So that’s driving a lot of the pharma companies to think about their commercial model ...Now they are beginning to step back and say “if the patient outcome is the most important thing, may be the drug is only one piece of it. May be we need to look at the whole solution.” So that might involve medical education, it might involve helping with people staying on their drug. So you could think of collaboration with an IT (information technology) company to send SMS messages to make sure someone is taking their drug... There are all kinds of changes going on in the commercial model because they are trying to respond to these pressures.
On how India fits into the emerging commercial model:
From an India standpoint, to date the partnering here has been more on two fronts—one is outsourcing clinical research and manufacturing sometimes and at the commercial end with co-promotion and the question here is how will the innovation space grow in India so that it is directly contributing new ideas and molecules to the pipelines of these companies.
Certainly the research services side is well-formed here and well-recognised and that will continue to be there but will the innovation space grow in a way that there are new therapies? Not necessarily new therapies that would apply to the developed world, but could be India-specific or an emerging market solution. But I think that the key from a pipeline stand-point is where does innovation go and is there that ecosystem of companies, capital and academic institutions that can come together in a way that there are lots of new innovative ideas being produced?
On valuations in emerging markets like India:
Abbott (Laboratories) has set the bar very high. One would have to say based on that marker that yes, valuations are high. But I think it gives everyone else pause—is that an evaluation that they can sustain? I don’t know that that should be taken as a trend. That’s a very unique deal. (Abbott bought Piramal Healthcare Ltd’s generic medicines unit for $3.72 billion in 2010.)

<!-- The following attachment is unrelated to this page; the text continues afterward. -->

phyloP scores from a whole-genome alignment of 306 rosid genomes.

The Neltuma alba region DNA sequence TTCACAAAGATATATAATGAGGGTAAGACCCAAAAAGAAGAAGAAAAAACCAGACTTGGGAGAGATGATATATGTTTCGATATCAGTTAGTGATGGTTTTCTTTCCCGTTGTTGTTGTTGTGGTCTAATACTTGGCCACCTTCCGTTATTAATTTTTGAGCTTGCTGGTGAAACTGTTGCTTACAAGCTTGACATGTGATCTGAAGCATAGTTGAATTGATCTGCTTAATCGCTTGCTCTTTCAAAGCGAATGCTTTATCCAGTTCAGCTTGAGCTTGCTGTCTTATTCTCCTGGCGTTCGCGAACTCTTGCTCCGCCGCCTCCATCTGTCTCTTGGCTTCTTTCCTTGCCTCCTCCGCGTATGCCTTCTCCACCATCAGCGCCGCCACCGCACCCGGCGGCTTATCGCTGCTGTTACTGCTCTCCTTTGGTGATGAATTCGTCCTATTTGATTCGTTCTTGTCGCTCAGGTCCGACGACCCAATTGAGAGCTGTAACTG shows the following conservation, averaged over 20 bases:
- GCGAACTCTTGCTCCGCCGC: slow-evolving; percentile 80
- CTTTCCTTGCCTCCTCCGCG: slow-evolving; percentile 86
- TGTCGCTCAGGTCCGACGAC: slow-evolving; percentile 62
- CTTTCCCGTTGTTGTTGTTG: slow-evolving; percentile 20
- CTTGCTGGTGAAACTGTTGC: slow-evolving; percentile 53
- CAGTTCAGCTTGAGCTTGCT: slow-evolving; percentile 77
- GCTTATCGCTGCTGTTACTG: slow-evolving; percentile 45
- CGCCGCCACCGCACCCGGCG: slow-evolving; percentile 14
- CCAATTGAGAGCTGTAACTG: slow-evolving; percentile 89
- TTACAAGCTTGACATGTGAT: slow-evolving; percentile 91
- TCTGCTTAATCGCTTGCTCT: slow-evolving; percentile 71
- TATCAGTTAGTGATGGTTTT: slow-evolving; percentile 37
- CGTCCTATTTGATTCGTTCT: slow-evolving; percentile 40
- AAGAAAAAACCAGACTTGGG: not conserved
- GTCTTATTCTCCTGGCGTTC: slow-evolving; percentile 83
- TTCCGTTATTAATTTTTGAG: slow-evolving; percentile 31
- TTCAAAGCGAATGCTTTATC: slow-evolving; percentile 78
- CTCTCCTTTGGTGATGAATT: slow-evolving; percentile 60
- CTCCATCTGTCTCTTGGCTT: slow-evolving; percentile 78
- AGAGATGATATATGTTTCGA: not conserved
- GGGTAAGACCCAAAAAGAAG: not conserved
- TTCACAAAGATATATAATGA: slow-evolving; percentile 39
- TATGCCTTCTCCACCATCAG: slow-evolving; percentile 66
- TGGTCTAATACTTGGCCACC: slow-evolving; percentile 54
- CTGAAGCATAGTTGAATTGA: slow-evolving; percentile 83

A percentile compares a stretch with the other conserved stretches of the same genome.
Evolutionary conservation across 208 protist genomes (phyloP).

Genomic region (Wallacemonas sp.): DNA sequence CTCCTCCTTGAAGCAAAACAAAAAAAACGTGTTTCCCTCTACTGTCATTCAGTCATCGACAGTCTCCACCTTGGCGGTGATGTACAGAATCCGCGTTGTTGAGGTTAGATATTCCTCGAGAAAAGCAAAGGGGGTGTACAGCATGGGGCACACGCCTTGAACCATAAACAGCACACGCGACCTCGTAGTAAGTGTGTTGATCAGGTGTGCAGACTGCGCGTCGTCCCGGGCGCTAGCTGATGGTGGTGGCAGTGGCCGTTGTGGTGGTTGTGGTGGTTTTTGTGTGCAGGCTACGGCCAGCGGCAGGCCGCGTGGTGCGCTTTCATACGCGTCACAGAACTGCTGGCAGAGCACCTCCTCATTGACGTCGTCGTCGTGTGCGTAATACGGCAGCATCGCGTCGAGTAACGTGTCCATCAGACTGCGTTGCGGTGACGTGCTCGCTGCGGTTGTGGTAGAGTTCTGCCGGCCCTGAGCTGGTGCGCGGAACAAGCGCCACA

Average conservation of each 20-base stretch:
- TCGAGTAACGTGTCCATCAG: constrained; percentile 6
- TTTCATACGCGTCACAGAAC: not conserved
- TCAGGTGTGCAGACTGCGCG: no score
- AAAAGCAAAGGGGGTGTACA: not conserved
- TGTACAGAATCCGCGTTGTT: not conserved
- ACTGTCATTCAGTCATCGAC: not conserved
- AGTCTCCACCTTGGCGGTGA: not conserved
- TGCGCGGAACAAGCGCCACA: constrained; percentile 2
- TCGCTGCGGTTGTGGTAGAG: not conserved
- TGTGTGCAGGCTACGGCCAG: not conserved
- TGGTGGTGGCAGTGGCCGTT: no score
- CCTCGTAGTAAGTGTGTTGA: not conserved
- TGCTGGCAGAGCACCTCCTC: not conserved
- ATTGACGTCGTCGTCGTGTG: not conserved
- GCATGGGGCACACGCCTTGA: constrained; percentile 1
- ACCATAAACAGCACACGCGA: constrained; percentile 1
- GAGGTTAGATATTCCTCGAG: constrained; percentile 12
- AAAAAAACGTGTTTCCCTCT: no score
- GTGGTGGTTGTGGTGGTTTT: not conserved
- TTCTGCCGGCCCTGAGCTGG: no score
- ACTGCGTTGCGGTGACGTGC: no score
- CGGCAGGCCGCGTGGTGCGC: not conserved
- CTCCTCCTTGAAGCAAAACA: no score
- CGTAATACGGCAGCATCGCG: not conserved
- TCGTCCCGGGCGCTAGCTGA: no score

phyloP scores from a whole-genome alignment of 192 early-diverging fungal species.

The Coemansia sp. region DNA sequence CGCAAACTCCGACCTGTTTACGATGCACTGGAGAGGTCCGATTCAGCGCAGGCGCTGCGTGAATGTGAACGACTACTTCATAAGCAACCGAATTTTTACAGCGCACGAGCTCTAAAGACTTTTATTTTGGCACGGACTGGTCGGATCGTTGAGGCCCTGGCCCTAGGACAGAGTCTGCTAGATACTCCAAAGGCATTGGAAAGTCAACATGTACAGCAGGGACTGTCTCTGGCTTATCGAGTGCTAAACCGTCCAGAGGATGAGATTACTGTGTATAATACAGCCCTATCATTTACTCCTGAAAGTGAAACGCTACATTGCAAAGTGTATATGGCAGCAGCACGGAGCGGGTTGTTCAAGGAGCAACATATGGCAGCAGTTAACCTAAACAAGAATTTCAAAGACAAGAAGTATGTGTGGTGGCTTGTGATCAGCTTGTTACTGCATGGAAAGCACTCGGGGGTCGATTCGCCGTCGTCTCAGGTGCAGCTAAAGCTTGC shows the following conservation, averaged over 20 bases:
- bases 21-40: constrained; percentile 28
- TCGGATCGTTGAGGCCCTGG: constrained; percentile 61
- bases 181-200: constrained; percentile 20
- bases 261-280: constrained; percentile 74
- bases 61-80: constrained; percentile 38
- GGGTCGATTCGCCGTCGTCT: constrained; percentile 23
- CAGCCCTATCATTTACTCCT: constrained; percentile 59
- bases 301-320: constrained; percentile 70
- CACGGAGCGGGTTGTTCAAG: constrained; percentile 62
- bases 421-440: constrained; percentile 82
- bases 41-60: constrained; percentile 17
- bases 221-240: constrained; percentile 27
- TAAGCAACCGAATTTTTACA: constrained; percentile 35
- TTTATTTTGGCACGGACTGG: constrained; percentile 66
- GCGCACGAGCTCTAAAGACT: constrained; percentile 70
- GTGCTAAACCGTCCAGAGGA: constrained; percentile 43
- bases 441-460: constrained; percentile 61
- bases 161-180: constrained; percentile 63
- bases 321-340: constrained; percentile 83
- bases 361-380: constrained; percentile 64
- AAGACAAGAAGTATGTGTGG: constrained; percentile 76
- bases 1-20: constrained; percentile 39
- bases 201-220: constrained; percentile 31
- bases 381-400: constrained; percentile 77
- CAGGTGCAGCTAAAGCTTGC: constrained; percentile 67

On prospects of success for the acquisitions by Abbott and Daiichi Sankyo Co. Ltd, which purchased Ranbaxy Laboratories Ltd:
It is too early on those. I think the proof on those valuations will come much later. I think they were both bold moves where they saw the need to make a bold move in emerging markets.
I wasn’t in either boardroom to know what the exact psychology was, but some of this was to send a signal to the market and some of this was to send a signal to your own company that this is important to us, we are changing and we cannot survive just by selling in a developed world, we need to have a strategy. So some of that could have influenced the willingness to pay a high valuation so as to get in the game.
On evolution of the Indian pharma market:
The strength in the market has historically been generics and there is going to be a very big play here for a while in generics globally. The US obviously has these very large medicines coming off patent and that is going to be a phenomenon in the next few years, the big opportunities. Then it sort of moderates a little bit. You are seeing other markets that had very low generic penetration growing and then you have got other emerging markets. So there is a real growth story around generics and the globalization of products and expertise here. So I think that’s an optimistic story.
We haven’t even talked about biosimilars, but that’s coming up in a big way. It’s not as easy. There won’t be many players. There will be only a few that will have the capability to really compete in biosimilars. So in a way that will be a more profitable business. It should be for those who are able to do it.
And then I think the real question about how the pharmaceutical industry evolves here is the NCE (new chemical entitiees) space and what happens in terms of bringing together the elements necessary to create a discovery and development-based and an innovation-based industry, which is a very pressing challenge because there are smart people in other universities everywhere doing this research—so that’s not a doubt.
The question is: how is that research translated into commercial opportunity? Are there mechanisms to enable it to go from discovery into a commercial setting? And then, is the management capability and the capital available? I think that’s a real challenge because capital is going to remain very tight.